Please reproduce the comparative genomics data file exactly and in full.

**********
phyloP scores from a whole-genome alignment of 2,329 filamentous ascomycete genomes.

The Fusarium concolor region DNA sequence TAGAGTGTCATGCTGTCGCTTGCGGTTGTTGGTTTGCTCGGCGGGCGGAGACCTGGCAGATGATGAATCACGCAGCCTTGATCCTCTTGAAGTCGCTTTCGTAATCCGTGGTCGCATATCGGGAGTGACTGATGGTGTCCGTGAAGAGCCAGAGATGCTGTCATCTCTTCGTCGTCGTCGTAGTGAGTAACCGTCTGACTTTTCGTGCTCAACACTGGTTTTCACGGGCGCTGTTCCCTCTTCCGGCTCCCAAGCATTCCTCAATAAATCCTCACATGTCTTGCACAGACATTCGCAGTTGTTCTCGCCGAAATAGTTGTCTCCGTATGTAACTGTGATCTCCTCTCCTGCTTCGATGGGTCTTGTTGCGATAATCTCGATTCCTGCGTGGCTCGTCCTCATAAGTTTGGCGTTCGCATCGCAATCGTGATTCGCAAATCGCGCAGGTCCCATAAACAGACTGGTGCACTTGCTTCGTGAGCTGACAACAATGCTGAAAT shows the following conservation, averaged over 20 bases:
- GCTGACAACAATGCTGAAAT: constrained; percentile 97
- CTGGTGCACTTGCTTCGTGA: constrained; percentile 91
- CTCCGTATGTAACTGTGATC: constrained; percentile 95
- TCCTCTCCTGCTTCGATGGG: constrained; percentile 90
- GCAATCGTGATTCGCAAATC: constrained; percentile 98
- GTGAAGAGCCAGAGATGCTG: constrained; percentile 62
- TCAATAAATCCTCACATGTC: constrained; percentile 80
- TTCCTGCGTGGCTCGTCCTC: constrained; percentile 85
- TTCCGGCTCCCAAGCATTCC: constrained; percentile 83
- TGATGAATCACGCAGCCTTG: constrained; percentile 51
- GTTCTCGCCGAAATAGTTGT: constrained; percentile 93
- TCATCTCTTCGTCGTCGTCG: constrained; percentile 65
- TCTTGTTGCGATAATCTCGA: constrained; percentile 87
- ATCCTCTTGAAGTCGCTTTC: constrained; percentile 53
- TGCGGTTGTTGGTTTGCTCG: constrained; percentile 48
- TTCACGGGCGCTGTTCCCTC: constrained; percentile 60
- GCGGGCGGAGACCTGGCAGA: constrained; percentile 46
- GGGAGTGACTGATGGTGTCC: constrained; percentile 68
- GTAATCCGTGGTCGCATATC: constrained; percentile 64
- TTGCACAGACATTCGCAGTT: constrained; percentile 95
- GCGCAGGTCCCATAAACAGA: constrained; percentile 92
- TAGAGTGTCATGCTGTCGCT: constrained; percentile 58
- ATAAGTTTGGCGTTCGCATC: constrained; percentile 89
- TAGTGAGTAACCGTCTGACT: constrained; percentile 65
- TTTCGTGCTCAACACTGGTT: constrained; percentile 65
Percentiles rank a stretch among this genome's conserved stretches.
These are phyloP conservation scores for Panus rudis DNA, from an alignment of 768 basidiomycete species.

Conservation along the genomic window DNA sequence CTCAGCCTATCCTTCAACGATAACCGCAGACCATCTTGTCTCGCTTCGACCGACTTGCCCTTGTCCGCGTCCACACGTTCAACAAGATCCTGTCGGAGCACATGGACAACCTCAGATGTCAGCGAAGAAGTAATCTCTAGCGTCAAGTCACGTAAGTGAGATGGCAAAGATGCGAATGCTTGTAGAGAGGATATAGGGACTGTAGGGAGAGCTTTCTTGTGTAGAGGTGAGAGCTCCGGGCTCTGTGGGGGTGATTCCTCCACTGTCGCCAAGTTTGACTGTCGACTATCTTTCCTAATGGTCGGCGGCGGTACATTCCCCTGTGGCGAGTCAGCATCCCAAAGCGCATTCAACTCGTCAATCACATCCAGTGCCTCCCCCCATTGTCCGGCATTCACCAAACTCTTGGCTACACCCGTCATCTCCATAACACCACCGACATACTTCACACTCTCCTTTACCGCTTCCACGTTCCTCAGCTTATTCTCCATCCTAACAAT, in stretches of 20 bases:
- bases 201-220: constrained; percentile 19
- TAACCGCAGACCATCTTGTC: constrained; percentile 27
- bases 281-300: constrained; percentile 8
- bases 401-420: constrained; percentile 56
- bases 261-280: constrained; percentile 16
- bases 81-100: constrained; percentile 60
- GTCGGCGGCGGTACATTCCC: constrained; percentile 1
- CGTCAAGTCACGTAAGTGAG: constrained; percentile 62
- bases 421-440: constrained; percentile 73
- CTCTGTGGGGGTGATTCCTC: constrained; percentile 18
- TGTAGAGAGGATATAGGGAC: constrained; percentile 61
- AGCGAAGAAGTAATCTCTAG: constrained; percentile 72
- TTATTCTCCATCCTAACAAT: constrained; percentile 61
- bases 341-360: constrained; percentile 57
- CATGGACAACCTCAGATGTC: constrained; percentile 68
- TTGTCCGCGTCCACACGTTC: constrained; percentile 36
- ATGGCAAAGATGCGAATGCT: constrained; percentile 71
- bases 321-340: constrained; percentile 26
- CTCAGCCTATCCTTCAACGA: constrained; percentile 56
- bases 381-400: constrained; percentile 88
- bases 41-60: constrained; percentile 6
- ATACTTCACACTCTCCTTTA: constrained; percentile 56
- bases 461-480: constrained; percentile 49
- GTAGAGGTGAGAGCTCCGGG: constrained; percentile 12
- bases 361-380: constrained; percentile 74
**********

phyloP scores from a whole-genome alignment of 2,329 filamentous ascomycete genomes.

The Fusarium concolor region DNA sequence TAGAGTGTCATGCTGTCGCTTGCGGTTGTTGGTTTGCTCGGCGGGCGGAGACCTGGCAGATGATGAATCACGCAGCCTTGATCCTCTTGAAGTCGCTTTCGTAATCCGTGGTCGCATATCGGGAGTGACTGATGGTGTCCGTGAAGAGCCAGAGATGCTGTCATCTCTTCGTCGTCGTCGTAGTGAGTAACCGTCTGACTTTTCGTGCTCAACACTGGTTTTCACGGGCGCTGTTCCCTCTTCCGGCTCCCAAGCATTCCTCAATAAATCCTCACATGTCTTGCACAGACATTCGCAGTTGTTCTCGCCGAAATAGTTGTCTCCGTATGTAACTGTGATCTCCTCTCCTGCTTCGATGGGTCTTGTTGCGATAATCTCGATTCCTGCGTGGCTCGTCCTCATAAGTTTGGCGTTCGCATCGCAATCGTGATTCGCAAATCGCGCAGGTCCCATAAACAGACTGGTGCACTTGCTTCGTGAGCTGACAACAATGCTGAAAT shows the following conservation, averaged over 20 bases:
- GCTGACAACAATGCTGAAAT: constrained; percentile 97
- CTGGTGCACTTGCTTCGTGA: constrained; percentile 91
- CTCCGTATGTAACTGTGATC: constrained; percentile 95
- TCCTCTCCTGCTTCGATGGG: constrained; percentile 90
- GCAATCGTGATTCGCAAATC: constrained; percentile 98
- GTGAAGAGCCAGAGATGCTG: constrained; percentile 62
- TCAATAAATCCTCACATGTC: constrained; percentile 80
- TTCCTGCGTGGCTCGTCCTC: constrained; percentile 85
- TTCCGGCTCCCAAGCATTCC: constrained; percentile 83
- TGATGAATCACGCAGCCTTG: constrained; percentile 51
- GTTCTCGCCGAAATAGTTGT: constrained; percentile 93
- TCATCTCTTCGTCGTCGTCG: constrained; percentile 65
- TCTTGTTGCGATAATCTCGA: constrained; percentile 87
- ATCCTCTTGAAGTCGCTTTC: constrained; percentile 53
- TGCGGTTGTTGGTTTGCTCG: constrained; percentile 48
- TTCACGGGCGCTGTTCCCTC: constrained; percentile 60
- GCGGGCGGAGACCTGGCAGA: constrained; percentile 46
- GGGAGTGACTGATGGTGTCC: constrained; percentile 68
- GTAATCCGTGGTCGCATATC: constrained; percentile 64
- TTGCACAGACATTCGCAGTT: constrained; percentile 95
- GCGCAGGTCCCATAAACAGA: constrained; percentile 92
- TAGAGTGTCATGCTGTCGCT: constrained; percentile 58
- ATAAGTTTGGCGTTCGCATC: constrained; percentile 89
- TAGTGAGTAACCGTCTGACT: constrained; percentile 65
- TTTCGTGCTCAACACTGGTT: constrained; percentile 65
Percentiles rank a stretch among this genome's conserved stretches.
These are phyloP conservation scores for Panus rudis DNA, from an alignment of 768 basidiomycete species.

Conservation along the genomic window DNA sequence CTCAGCCTATCCTTCAACGATAACCGCAGACCATCTTGTCTCGCTTCGACCGACTTGCCCTTGTCCGCGTCCACACGTTCAACAAGATCCTGTCGGAGCACATGGACAACCTCAGATGTCAGCGAAGAAGTAATCTCTAGCGTCAAGTCACGTAAGTGAGATGGCAAAGATGCGAATGCTTGTAGAGAGGATATAGGGACTGTAGGGAGAGCTTTCTTGTGTAGAGGTGAGAGCTCCGGGCTCTGTGGGGGTGATTCCTCCACTGTCGCCAAGTTTGACTGTCGACTATCTTTCCTAATGGTCGGCGGCGGTACATTCCCCTGTGGCGAGTCAGCATCCCAAAGCGCATTCAACTCGTCAATCACATCCAGTGCCTCCCCCCATTGTCCGGCATTCACCAAACTCTTGGCTACACCCGTCATCTCCATAACACCACCGACATACTTCACACTCTCCTTTACCGCTTCCACGTTCCTCAGCTTATTCTCCATCCTAACAAT, in stretches of 20 bases:
- bases 201-220: constrained; percentile 19
- TAACCGCAGACCATCTTGTC: constrained; percentile 27
- bases 281-300: constrained; percentile 8
- bases 401-420: constrained; percentile 56
- bases 261-280: constrained; percentile 16
- bases 81-100: constrained; percentile 60
- GTCGGCGGCGGTACATTCCC: constrained; percentile 1
- CGTCAAGTCACGTAAGTGAG: constrained; percentile 62
- bases 421-440: constrained; percentile 73
- CTCTGTGGGGGTGATTCCTC: constrained; percentile 18
- TGTAGAGAGGATATAGGGAC: constrained; percentile 61
- AGCGAAGAAGTAATCTCTAG: constrained; percentile 72
- TTATTCTCCATCCTAACAAT: constrained; percentile 61
- bases 341-360: constrained; percentile 57
- CATGGACAACCTCAGATGTC: constrained; percentile 68
- TTGTCCGCGTCCACACGTTC: constrained; percentile 36
- ATGGCAAAGATGCGAATGCT: constrained; percentile 71
- bases 321-340: constrained; percentile 26
- CTCAGCCTATCCTTCAACGA: constrained; percentile 56
- bases 381-400: constrained; percentile 88
- bases 41-60: constrained; percentile 6
- ATACTTCACACTCTCCTTTA: constrained; percentile 56
- bases 461-480: constrained; percentile 49
- GTAGAGGTGAGAGCTCCGGG: constrained; percentile 12
- bases 361-380: constrained; percentile 74